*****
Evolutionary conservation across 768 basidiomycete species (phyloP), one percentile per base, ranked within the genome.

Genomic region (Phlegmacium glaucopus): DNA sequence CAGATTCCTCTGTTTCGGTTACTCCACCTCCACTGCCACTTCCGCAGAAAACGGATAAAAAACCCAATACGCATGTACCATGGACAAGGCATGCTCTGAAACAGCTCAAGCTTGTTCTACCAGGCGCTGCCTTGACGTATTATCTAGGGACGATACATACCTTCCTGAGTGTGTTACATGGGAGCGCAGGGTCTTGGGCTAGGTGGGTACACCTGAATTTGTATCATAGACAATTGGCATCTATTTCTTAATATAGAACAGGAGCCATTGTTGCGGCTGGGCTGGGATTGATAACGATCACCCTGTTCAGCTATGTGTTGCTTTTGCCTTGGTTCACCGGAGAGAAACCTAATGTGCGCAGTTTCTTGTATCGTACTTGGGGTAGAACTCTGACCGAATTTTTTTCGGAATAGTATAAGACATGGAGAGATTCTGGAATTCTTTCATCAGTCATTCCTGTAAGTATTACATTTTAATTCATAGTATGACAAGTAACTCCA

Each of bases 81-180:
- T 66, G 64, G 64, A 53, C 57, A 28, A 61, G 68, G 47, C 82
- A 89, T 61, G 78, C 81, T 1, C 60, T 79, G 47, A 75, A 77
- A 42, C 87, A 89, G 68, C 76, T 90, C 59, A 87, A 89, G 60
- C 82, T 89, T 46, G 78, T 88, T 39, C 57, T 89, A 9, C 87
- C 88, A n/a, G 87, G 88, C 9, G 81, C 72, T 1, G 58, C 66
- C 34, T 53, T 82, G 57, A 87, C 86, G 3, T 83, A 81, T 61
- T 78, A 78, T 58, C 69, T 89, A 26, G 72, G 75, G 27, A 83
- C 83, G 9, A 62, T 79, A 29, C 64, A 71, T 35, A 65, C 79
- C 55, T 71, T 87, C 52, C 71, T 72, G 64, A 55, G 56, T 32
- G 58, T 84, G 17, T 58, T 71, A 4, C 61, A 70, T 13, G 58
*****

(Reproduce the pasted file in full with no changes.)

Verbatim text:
Evolutionary conservation across 768 basidiomycete species (phyloP), one percentile per base, ranked within the genome.

Genomic region (Phlegmacium glaucopus): DNA sequence CAGATTCCTCTGTTTCGGTTACTCCACCTCCACTGCCACTTCCGCAGAAAACGGATAAAAAACCCAATACGCATGTACCATGGACAAGGCATGCTCTGAAACAGCTCAAGCTTGTTCTACCAGGCGCTGCCTTGACGTATTATCTAGGGACGATACATACCTTCCTGAGTGTGTTACATGGGAGCGCAGGGTCTTGGGCTAGGTGGGTACACCTGAATTTGTATCATAGACAATTGGCATCTATTTCTTAATATAGAACAGGAGCCATTGTTGCGGCTGGGCTGGGATTGATAACGATCACCCTGTTCAGCTATGTGTTGCTTTTGCCTTGGTTCACCGGAGAGAAACCTAATGTGCGCAGTTTCTTGTATCGTACTTGGGGTAGAACTCTGACCGAATTTTTTTCGGAATAGTATAAGACATGGAGAGATTCTGGAATTCTTTCATCAGTCATTCCTGTAAGTATTACATTTTAATTCATAGTATGACAAGTAACTCCA

Each of bases 81-180:
- T 66, G 64, G 64, A 53, C 57, A 28, A 61, G 68, G 47, C 82
- A 89, T 61, G 78, C 81, T 1, C 60, T 79, G 47, A 75, A 77
- A 42, C 87, A 89, G 68, C 76, T 90, C 59, A 87, A 89, G 60
- C 82, T 89, T 46, G 78, T 88, T 39, C 57, T 89, A 9, C 87
- C 88, A n/a, G 87, G 88, C 9, G 81, C 72, T 1, G 58, C 66
- C 34, T 53, T 82, G 57, A 87, C 86, G 3, T 83, A 81, T 61
- T 78, A 78, T 58, C 69, T 89, A 26, G 72, G 75, G 27, A 83
- C 83, G 9, A 62, T 79, A 29, C 64, A 71, T 35, A 65, C 79
- C 55, T 71, T 87, C 52, C 71, T 72, G 64, A 55, G 56, T 32
- G 58, T 84, G 17, T 58, T 71, A 4, C 61, A 70, T 13, G 58